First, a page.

30 August 2011

Rising freight rates show shipping industry recovery:

In a noticeable rebound in the global shipping industry and its repercussion on India, the benchmark Baltic Dry Index, which measures prevailing freight rates has jumped 23 per cent so far this month. After hitting a 1-year low of 1,253 on August 2, the index closed at 1,541 on Friday.

The steep fall in the index came following China’s slow progress in procuring the major steelmaking raw material, iron ore, from the leading supplying countries, including Australia and Brazil. Consequently, the freight rate of iron from these two origins slumped to the multi year record low level of $8 a tonne. The scenario has slightly recovered, said an analyst with a leading brokerage firm.

With the re-entry of Chinese traders for procuring raw materials, the freight rate for iron ore has rapidly recovered and gone up to $12-13 a tonne since the beginning of this month, depending upon the size of ship. China has started silently building inventory of raw material for use in post-monsoon manufacturing of finished goods.

According to Shreyas Shipping Chief Financial Officer Vinay Kshirsagar, India was not affected by the slowdown in cargo ship demand globally due to China’s slow pick-up of iron ore. The Indian shipping industry recorded an increase of over 20% in business in the last financial year and in the 1st quarter of the current one, which is expected to continue, he added.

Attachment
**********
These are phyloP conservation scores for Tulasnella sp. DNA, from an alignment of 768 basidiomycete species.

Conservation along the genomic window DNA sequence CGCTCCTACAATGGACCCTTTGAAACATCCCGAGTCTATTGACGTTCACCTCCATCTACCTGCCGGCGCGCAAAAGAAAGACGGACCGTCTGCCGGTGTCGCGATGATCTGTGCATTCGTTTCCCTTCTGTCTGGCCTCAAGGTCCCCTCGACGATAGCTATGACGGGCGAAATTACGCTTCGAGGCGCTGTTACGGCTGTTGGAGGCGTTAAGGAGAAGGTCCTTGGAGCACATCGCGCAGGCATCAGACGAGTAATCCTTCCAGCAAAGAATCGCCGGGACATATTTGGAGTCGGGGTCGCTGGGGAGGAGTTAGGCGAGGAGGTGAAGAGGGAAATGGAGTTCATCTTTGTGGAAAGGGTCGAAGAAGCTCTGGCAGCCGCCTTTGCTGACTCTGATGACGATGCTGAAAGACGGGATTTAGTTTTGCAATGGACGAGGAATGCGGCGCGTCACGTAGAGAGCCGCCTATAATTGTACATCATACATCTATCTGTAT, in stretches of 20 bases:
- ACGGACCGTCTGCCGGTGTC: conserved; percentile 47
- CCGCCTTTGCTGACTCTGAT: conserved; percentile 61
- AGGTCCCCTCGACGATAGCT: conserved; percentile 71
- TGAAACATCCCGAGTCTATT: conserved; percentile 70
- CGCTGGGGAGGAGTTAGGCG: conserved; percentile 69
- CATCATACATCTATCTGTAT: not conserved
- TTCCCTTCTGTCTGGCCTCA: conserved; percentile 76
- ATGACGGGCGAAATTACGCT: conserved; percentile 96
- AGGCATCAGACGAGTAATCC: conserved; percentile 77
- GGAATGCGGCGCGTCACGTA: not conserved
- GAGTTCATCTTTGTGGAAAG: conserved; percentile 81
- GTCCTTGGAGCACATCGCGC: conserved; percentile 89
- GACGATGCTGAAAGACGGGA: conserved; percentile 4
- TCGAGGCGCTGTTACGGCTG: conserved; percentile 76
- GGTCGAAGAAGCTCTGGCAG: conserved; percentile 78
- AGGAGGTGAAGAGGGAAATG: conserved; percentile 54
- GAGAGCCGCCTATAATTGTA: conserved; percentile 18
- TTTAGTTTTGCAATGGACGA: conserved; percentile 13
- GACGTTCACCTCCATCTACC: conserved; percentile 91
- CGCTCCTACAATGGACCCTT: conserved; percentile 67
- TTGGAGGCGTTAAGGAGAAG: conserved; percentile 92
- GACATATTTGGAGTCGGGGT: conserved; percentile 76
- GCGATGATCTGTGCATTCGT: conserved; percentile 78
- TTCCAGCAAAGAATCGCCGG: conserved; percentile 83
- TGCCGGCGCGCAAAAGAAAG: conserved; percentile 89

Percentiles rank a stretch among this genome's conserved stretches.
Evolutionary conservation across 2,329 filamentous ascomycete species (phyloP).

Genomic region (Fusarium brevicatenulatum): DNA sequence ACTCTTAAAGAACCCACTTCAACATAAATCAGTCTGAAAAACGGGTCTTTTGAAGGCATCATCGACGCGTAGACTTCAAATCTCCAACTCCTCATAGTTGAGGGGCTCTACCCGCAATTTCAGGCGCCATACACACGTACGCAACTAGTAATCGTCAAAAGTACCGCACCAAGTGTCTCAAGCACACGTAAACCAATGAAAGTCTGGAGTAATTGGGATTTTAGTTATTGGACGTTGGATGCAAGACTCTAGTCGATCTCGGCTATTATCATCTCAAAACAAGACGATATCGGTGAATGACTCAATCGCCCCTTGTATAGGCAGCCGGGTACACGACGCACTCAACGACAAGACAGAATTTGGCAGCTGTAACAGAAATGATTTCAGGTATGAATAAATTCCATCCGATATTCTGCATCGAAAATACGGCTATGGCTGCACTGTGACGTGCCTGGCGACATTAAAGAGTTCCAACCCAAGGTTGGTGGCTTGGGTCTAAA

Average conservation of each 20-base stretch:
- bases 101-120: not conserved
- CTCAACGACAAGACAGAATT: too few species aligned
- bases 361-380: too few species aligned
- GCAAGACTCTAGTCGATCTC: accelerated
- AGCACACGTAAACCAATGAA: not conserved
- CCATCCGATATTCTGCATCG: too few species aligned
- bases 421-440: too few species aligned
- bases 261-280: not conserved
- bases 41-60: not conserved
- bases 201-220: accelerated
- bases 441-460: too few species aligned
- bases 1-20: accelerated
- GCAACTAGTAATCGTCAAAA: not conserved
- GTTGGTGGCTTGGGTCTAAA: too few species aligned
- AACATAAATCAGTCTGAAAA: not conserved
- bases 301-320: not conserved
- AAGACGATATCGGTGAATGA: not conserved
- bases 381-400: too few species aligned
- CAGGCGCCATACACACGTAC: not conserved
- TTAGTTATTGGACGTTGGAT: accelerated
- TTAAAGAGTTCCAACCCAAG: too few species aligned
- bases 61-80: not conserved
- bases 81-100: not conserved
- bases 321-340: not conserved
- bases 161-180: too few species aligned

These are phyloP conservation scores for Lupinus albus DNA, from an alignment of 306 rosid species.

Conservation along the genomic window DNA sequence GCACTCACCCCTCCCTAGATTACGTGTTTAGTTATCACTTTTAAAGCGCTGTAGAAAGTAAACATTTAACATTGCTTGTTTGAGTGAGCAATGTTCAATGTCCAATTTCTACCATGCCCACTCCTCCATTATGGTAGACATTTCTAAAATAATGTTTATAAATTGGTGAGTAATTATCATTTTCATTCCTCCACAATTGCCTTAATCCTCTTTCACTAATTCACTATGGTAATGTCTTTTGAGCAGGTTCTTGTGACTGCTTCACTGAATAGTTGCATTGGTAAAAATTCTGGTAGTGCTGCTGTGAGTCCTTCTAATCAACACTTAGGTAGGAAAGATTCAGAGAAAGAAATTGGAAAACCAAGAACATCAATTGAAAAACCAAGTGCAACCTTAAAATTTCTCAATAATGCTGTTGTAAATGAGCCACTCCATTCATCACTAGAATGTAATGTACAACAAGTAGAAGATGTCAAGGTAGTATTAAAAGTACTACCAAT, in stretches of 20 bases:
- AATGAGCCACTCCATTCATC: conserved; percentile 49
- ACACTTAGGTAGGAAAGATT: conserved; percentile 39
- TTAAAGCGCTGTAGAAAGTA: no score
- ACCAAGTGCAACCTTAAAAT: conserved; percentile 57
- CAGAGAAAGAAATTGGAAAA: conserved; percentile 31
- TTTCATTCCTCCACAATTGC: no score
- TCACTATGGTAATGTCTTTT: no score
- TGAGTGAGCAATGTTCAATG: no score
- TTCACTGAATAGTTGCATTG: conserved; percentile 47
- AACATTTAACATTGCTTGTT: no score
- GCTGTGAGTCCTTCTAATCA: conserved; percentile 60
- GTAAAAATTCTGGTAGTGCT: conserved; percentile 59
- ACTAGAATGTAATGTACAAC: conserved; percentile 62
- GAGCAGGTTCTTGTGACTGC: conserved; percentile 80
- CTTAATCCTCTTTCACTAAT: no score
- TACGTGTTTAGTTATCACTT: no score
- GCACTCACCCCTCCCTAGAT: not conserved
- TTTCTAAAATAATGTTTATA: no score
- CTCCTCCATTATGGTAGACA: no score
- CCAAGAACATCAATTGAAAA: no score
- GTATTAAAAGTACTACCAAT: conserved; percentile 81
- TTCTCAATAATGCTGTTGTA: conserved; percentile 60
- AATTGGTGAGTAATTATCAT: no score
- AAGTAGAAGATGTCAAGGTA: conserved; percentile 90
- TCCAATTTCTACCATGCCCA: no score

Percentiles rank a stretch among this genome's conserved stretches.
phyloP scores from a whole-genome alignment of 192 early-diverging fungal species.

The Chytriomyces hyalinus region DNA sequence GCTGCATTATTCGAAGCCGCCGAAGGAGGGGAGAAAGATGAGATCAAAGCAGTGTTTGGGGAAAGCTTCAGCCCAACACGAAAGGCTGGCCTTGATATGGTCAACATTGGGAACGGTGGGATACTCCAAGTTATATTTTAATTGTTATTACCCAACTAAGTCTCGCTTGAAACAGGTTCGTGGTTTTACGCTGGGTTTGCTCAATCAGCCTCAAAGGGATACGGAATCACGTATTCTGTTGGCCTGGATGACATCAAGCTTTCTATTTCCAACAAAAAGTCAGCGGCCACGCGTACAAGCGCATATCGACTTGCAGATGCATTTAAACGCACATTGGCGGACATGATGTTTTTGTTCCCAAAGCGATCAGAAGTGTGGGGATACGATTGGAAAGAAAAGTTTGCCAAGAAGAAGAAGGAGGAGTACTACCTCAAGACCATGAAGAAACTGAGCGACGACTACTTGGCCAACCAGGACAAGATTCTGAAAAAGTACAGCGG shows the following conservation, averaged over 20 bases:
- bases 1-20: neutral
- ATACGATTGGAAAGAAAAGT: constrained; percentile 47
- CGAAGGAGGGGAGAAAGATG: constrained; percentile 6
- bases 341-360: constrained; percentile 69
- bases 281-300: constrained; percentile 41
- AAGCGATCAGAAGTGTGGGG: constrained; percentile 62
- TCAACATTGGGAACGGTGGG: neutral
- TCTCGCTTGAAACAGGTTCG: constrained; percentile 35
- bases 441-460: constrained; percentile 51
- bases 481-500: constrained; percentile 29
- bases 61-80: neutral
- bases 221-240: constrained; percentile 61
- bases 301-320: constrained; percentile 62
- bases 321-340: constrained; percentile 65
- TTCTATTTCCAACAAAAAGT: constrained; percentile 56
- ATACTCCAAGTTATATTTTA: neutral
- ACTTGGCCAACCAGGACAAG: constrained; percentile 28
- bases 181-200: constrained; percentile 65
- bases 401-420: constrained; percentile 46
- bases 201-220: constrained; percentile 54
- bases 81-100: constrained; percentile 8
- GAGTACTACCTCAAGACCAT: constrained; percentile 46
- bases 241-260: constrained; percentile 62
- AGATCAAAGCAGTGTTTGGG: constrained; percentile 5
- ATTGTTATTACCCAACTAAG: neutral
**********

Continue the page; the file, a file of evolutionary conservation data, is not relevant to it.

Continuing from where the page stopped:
With almost 90% of India’s trade by volume (70% in terms of value) conducted by sea and with the largest merchant shipping fleet in the developing world, India’s maritime sector is set to grow to a size of $80 billion by 2020. The expected volume handled in 2020 would be approximately 1.7 billion tonnes.

Aiming to capture the large part of growth opportunity in the Indian maritime sector, Informa Exhibitions India, a part of UK-based Informa Plc, is organising INMEX India 2011, South Asia’s largest maritime event at the Bombay Exhibition Centre, Mumbai, between September 29 and October 1.

Around 500 companies from 42 countries, including Holland, Norway, Denmark, Germany, Korea, Singapore and China are expected to take part in the event.

The products and solutions showcased at the event are broadly classified for dredging, marine equipment, marine offshore technology, ocean engineering, port equipment, port technology, ship repair, shipbuilding and underwater robotics, to name a few.

The Indian shipping industry will continue to remain immune to the global economic slowdown due to exporters’ dependence on low-size ships. As exporters focus on prompt delivery of goods to importers, shipowners are booked at least for the next one year to meet the global demand for manufactured goods.

While demand drivers like trade growth and geographical balance of trade (which determines the length of haul required) are very positive, the supply drivers like new ship building orders, scrapping of existing tonnage, etc, also indicate a good future for the Indian shipping and logistics sector. This is further given a boost by the privatisation of ports and the strong thrust on infrastructure, said Nicky Mason, managing director, Informa India.

Source: Business Standard. By Dilip Kumar Jha. 29 August 2011

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